London (AFP) - Britain's David Cameron raised the issue of funding for extremist groups at a meeting with the emir of Qatar in London on Wednesday, the prime minister's office said.
Qatar is part of the US-led coalition against the Islamic State group, but has been accused of allowing money to be funnelled to Islamic State jihadists, something it denies.
In a meeting with Sheikh Tamim bin Hamad al-Thani, Cameron welcomed a new law against terrorism funding and "looked forward to the swift implementation of these new measures", a statement said.
The law, passed in mid-September amid Western concerns over extremist funding, is aimed to prevent charities involved in politics using their status to send money to groups of concern.
"They discussed the role both countries are playing in the coalition to tackle ISIL, and the importance of all countries working to tackle extremism and support to terrorist organisations," the prime minister's office said.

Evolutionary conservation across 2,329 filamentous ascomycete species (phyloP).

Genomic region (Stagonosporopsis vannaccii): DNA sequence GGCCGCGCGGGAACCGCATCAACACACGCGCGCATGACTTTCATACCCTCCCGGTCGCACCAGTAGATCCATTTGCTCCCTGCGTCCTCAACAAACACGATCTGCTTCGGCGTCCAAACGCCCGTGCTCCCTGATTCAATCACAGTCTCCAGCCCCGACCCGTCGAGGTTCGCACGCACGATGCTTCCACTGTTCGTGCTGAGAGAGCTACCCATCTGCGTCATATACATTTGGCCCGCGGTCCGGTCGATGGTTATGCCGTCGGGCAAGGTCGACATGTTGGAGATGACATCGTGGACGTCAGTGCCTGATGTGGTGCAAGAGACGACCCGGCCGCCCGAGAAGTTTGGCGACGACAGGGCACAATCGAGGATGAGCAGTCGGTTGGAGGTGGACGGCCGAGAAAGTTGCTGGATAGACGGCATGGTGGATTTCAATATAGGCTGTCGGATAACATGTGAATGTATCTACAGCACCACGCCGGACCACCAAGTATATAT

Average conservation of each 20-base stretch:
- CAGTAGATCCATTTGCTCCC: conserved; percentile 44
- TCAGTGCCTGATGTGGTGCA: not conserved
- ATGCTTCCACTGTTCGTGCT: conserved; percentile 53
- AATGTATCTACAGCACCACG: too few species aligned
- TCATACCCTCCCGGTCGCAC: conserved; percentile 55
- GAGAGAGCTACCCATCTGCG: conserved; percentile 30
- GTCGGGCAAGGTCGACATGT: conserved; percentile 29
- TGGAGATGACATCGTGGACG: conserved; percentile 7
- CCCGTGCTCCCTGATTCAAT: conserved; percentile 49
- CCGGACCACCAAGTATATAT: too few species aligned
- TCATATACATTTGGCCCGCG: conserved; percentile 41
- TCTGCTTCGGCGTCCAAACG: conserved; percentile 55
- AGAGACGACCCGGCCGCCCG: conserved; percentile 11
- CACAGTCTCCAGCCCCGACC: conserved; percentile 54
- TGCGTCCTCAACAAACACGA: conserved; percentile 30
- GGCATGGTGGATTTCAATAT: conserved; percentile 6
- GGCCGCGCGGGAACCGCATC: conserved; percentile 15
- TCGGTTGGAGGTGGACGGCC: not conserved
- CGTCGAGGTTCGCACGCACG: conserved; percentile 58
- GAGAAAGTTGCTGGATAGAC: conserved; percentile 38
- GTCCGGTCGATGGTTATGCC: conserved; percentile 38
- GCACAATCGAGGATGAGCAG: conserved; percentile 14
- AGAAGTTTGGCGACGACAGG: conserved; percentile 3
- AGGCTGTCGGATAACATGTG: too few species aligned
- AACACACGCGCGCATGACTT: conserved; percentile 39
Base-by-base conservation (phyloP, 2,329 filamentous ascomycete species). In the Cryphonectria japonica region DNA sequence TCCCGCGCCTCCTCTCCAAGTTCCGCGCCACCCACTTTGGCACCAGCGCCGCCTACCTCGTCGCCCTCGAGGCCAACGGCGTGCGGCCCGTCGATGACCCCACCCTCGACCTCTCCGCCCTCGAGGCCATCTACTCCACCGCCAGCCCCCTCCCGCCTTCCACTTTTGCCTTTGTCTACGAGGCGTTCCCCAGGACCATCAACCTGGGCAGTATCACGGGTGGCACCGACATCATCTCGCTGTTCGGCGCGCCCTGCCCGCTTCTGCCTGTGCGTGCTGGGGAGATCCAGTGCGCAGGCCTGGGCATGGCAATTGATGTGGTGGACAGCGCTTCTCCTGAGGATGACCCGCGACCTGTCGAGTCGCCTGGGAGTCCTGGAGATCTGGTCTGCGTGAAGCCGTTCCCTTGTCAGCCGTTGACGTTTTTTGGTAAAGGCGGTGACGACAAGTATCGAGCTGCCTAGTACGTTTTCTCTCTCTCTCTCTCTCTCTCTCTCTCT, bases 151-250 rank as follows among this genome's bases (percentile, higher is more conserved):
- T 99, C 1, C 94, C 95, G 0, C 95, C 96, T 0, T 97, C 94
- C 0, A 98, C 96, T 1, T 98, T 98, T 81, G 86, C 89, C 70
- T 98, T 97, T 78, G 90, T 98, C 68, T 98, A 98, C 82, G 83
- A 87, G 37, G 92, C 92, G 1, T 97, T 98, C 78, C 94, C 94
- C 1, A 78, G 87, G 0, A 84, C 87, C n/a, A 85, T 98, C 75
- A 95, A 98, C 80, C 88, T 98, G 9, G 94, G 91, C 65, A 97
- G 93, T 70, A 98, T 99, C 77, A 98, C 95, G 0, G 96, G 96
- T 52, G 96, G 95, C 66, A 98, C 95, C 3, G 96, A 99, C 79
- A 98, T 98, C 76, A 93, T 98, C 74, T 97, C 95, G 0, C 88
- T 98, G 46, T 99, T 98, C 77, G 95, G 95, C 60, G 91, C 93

"They also agreed that both countries should do more to share information on groups of concern."
The prime minister was earlier pressed in parliament whether he considered Qatar "permissive jurisdiction for terrorist finance".
Cameron also raised the 2022 World Cup, and "offered to share the UK's expertise in the construction industry" in preparations for the event.
The awarding of the tournament to Qatar has been dogged by allegations of corruption and rights groups have criticised worker conditions and a high death rate in construction.
The oil and gas rich gulf state is a big investor in Britain and owns landmarks such as the country's tallest building the Shard and department store Harrods.
Recent Qatari investments in Britain amount to over Â£20 billion ($32 billion, 25.3 billion euros), the statement said.